November 16, 2012

Some genetic support for South China origin of rice

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I really miss Vietnam and other parts of Indochina (Cambodia, Thailand...) in this oh-so-Chinese study. Draw a line on a map and go to sleep...

Xin Wei et al., Origin of Oryza sativa in China Inferred by Nucleotide Polymorphisms of Organelle DNA. PLoS ONE 2012. Open access ··> LINK [doi]


China is rich of germplasm resources of common wild rice (Oryza rufipogon Griff.) and Asian cultivated rice (O. sativa L.) which consists of two subspecies, indica and japonica. Previous studies have shown that China is one of the domestication centers of O. sativa. However, the geographic origin and the domestication times of O. sativa in China are still under debate. To settle these disputes, six chloroplast loci and four mitochondrial loci were selected to examine the relationships between 50 accessions of Asian cultivated rice and 119 accessions of common wild rice from China based on DNA sequence analysis in the present study. The results indicated that Southern China is the genetic diversity center of O. rufipogon and it might be the primary domestication region of O. sativa. Molecular dating suggested that the two subspecies had diverged 0.1 million years ago, much earlier than the beginning of rice domestication. Genetic differentiations and phylogeography analyses indicated that indica was domesticated from tropical O. rufipogon while japonica was domesticated from O. rufipogon which located in higher latitude. These results provided molecular evidences for the hypotheses of (i) Southern China is the origin center of O. sativa in China and (ii) the two subspecies of O. sativa were domesticated multiple times.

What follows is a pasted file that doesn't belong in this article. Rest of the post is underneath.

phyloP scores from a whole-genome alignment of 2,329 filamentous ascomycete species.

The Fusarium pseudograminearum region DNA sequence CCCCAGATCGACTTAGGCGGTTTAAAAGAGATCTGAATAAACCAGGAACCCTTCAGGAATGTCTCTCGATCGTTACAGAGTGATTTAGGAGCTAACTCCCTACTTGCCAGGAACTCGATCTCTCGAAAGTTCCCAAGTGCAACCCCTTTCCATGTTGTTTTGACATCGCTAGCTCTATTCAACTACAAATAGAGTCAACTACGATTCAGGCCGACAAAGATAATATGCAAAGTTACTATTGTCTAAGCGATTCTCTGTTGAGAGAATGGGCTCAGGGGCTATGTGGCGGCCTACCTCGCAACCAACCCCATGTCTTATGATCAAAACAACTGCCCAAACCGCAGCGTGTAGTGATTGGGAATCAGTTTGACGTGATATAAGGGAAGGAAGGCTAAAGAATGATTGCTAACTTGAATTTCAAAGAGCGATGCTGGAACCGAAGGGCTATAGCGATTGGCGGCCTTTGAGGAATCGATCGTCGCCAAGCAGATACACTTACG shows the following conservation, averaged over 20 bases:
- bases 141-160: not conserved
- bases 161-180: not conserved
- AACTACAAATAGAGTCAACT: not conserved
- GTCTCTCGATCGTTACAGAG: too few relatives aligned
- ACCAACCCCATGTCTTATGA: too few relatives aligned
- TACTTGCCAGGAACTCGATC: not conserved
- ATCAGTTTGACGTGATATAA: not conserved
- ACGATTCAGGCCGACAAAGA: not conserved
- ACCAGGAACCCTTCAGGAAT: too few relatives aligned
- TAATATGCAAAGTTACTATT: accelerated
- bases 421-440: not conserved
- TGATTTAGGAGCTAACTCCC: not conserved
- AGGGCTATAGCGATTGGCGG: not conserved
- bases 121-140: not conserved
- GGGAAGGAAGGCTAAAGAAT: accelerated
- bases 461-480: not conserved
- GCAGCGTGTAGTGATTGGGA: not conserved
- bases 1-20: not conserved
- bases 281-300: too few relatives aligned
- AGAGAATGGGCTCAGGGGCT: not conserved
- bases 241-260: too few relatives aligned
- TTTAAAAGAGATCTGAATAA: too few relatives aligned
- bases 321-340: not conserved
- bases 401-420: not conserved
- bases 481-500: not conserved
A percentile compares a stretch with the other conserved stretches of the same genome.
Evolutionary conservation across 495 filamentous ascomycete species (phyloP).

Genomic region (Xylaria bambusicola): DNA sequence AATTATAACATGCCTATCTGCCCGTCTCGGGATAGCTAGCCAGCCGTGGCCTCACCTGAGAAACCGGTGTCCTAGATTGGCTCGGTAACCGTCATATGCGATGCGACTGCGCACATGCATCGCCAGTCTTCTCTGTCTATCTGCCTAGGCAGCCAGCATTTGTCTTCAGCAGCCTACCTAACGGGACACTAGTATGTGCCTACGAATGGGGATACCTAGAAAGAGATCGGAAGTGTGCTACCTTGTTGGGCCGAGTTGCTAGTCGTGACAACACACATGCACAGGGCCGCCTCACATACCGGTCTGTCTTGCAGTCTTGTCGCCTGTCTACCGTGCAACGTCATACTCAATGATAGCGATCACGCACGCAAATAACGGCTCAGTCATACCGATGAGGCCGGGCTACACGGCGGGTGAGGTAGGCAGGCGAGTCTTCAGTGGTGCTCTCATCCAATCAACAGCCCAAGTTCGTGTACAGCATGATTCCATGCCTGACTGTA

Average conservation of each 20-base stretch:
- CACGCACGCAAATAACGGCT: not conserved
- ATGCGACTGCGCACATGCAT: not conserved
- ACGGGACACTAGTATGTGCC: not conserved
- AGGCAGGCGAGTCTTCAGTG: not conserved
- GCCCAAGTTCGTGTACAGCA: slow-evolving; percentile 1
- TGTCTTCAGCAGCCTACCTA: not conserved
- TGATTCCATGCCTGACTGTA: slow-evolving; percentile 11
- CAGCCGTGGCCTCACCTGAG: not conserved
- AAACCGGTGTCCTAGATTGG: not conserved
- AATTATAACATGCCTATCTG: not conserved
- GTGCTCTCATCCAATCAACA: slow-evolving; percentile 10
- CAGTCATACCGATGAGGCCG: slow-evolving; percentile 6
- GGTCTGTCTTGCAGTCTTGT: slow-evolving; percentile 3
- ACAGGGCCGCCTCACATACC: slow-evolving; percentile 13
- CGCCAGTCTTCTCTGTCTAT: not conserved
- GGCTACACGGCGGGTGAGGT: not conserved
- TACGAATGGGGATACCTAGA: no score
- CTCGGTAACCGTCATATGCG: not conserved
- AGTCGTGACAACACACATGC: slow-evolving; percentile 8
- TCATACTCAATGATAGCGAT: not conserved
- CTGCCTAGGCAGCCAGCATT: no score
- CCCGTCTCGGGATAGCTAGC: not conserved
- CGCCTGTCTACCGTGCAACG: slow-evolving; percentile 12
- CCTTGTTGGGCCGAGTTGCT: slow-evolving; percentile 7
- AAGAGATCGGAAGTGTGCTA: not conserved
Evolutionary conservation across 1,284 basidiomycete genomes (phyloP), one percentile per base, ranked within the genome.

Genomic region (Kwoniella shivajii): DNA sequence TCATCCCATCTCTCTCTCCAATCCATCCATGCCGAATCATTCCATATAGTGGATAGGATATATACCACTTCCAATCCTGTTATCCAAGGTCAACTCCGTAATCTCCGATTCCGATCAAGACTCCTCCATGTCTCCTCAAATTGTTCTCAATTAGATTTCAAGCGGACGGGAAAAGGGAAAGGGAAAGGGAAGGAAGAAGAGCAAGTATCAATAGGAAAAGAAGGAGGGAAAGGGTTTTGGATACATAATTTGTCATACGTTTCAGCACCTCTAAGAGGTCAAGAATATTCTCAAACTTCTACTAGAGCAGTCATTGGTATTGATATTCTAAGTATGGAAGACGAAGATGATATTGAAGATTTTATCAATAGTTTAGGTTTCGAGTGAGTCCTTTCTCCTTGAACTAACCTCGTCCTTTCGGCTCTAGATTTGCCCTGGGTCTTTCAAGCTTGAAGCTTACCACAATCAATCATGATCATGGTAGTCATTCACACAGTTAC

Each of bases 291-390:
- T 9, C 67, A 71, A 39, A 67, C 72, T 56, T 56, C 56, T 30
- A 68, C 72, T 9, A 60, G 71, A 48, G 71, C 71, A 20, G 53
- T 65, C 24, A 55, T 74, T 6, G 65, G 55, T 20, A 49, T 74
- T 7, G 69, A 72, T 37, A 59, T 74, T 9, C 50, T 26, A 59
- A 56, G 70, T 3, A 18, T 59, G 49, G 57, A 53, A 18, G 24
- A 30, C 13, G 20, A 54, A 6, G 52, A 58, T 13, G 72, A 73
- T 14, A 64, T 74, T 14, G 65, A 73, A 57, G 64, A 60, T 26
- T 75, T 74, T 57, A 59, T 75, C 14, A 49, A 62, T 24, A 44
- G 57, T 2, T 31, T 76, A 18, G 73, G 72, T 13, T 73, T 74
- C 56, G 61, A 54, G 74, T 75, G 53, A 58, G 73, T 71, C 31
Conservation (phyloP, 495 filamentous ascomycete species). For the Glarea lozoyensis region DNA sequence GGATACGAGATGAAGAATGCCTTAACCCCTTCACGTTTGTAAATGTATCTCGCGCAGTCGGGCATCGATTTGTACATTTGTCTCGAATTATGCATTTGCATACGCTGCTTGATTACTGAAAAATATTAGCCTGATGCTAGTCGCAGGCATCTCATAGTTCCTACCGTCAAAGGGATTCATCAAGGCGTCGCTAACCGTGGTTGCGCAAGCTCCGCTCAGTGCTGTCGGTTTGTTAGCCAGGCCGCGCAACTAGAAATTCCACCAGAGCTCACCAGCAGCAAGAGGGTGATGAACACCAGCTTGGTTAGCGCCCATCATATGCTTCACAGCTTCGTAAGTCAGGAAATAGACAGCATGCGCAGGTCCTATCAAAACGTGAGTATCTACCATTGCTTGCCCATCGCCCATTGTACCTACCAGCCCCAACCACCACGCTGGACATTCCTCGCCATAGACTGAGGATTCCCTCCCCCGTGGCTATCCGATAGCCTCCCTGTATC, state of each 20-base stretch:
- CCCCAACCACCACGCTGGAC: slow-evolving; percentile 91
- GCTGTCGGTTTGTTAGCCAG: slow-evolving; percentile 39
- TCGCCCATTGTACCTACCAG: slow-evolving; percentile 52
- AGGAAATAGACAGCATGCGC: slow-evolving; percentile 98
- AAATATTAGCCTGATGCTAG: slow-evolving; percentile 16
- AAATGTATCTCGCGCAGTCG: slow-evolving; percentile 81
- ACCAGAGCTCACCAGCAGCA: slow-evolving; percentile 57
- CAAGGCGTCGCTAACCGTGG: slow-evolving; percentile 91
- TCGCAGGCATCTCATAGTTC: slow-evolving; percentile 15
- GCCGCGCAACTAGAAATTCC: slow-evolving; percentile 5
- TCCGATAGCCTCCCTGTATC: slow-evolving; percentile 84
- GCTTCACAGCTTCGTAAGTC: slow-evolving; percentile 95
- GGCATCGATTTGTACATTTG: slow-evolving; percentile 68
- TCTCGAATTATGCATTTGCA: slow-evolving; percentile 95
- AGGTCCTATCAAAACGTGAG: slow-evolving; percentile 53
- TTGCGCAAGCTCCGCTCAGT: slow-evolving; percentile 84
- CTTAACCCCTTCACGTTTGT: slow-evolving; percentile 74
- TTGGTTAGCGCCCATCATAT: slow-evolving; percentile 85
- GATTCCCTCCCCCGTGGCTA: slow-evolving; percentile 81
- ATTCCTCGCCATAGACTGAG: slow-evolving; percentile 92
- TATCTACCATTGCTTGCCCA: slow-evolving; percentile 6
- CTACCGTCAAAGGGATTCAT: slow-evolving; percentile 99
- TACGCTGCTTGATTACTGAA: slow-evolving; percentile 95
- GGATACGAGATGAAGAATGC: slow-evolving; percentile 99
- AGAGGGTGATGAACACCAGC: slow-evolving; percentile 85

The main interest of the study is to compare Oryza sativa (domestic rice) with O. rufipogon (wild rice and the ancestor of the former). It soon becomes obvious that both are the same species and that all O. sativa cluster with specific subpopulations of O. rufipogon (red rice, considered a weed):

Figure 3. Population structuring of O. sativa and O.rufipogon.

Complementarily a haploid phylogeny is studied and mapped by geography:

Figure 4. A map showing the sampled populations of O. rufipogon and the distribution of haplotypes.

From fig.2 we know that H1 corresponds to the haplotype found in O. sativa var. japonica (temperate climate variant) and that H2 and H3 correspond with the haplotypes found in O. sativa var. indica (tropical variant).

However notice how rare is the indica cluster in Tropical China O. rufipogon and that the exact combo only seems to show up in Hainan. For this reason, I would suggest future researchers to study the ancestor species also in Indochina, so we can understand better the origins of rice and particularly the indica variant, especially associated to Austroasiatic speakers now living almost exclusively in Indochina and parts of India.

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